William Desmond McCallum M.D. received his B. Sc. degree in physiology and degree in Medicine at the Queen's University, Belfast, Northern Ireland. After completing his residensy in Obstetrics and Gynaecology, he became member of the Royal College of Obstetricians and Gynaecologists of England in 1971. In 1975 he obtained a research doctorate for postgraduate studies on feto-placental blood flow, and in the same year he emigrated to the United States. At the University of Washington, Seattle, he completed a 2-year fellowship in Obstetrics and Gynaecology and collaborated with the Ultrasound Division of the bio-engineering department in the development of doppler techniques in investigating blood flow parameters in the fetus. Part of his work was also on the estimation of fetal volume using ultrasound. He is credited as one of the very first researchers in the application of flow velocity waveform analysis in the feto-maternal circulation.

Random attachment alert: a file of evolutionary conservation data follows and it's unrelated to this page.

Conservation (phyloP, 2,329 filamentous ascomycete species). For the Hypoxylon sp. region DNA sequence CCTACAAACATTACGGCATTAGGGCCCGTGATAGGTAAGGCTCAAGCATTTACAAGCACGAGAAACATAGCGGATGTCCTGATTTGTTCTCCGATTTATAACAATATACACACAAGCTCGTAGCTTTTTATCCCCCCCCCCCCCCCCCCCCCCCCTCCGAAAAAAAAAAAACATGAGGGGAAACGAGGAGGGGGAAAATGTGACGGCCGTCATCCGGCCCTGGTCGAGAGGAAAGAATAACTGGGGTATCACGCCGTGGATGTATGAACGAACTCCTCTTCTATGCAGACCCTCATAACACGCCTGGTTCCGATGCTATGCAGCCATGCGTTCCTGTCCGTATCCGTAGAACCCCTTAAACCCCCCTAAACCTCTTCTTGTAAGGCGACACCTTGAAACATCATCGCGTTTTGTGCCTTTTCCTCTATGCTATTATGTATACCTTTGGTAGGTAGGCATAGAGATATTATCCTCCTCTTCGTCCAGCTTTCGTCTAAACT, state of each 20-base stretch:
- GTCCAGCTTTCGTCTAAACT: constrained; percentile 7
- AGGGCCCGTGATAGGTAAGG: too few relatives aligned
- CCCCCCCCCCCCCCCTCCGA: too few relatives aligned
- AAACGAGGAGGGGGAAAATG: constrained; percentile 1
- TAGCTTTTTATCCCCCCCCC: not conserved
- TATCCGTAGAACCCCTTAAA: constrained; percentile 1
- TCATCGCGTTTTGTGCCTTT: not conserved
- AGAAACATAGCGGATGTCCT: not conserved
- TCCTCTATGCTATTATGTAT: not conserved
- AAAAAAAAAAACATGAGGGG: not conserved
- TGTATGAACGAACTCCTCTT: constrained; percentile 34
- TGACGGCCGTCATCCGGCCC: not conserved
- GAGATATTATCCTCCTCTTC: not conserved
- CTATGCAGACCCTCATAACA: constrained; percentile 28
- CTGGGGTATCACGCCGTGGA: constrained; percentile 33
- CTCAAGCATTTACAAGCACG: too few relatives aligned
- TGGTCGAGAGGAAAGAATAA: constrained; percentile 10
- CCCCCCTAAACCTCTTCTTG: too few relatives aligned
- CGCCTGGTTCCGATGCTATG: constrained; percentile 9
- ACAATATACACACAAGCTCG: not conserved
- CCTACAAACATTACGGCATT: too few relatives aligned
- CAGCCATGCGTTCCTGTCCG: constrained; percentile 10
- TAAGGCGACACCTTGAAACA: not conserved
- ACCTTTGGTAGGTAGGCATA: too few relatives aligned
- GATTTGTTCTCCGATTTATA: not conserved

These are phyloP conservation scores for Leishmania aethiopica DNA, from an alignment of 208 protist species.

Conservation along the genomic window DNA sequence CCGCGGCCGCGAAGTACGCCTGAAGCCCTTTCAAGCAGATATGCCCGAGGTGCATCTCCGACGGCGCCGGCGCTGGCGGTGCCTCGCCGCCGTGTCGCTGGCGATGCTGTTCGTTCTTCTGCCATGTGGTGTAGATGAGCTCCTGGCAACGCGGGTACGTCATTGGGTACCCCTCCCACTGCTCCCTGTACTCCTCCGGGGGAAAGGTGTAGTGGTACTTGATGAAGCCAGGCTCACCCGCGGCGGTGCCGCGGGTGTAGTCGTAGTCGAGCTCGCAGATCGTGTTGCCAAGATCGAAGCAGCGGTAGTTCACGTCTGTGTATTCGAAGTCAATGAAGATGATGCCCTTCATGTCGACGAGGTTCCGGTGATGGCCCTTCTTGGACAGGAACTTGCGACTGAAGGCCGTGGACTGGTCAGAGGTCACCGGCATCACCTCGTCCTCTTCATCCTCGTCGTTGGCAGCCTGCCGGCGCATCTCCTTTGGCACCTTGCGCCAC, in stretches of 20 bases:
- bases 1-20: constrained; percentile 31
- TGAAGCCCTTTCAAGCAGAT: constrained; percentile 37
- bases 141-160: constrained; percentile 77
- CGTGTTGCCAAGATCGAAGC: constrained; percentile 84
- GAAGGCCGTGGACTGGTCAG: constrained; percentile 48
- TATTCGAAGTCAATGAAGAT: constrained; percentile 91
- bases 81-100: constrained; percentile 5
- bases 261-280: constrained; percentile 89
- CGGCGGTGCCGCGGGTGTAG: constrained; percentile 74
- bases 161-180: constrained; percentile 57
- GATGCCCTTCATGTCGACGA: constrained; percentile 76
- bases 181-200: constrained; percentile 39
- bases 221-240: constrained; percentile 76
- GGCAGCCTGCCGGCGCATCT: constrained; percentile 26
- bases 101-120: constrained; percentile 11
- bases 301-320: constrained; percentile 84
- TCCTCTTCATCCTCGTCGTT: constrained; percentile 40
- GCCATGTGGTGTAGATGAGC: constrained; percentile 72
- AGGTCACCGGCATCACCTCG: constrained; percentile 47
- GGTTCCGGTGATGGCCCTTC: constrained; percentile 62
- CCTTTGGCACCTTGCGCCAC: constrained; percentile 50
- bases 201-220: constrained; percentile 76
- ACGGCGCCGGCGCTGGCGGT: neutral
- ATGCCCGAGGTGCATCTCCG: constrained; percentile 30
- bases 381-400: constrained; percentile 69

Since 1977 he has been assistant Professor of Obstetrics and Gynecology at Stanford University, California, and has established an obstetrical ultrasound service both at Stanford and at an affliated hospital, Santa Clara Valley Medical Center in San Jose. He collaborated with electrical engineers and computer scientists on the analysis of blood flow velocity waveforms using pulsed rather than continous-wave doppler, developing fast fourier transformation algorithms and the three-dimensional reconstruction of organs derived from ultrasound scans. His later research into the mid-1980s with PhD student Jim Brinkey was mainly on fetal weight assessment and estimation basing on 3-D reconstruction from these measurements. Brinkley developed a shape based approach to organ segmentation from 3-D ultrasound images. This work was used in Brinkley's Ph.D. thesis, "Ultrasonic Three-dimensional Organ Modeling". It was some of the earliest work in 3-D ultrasound ever published.

Back to History of Ultrasound in Obstetrics and Gynecology.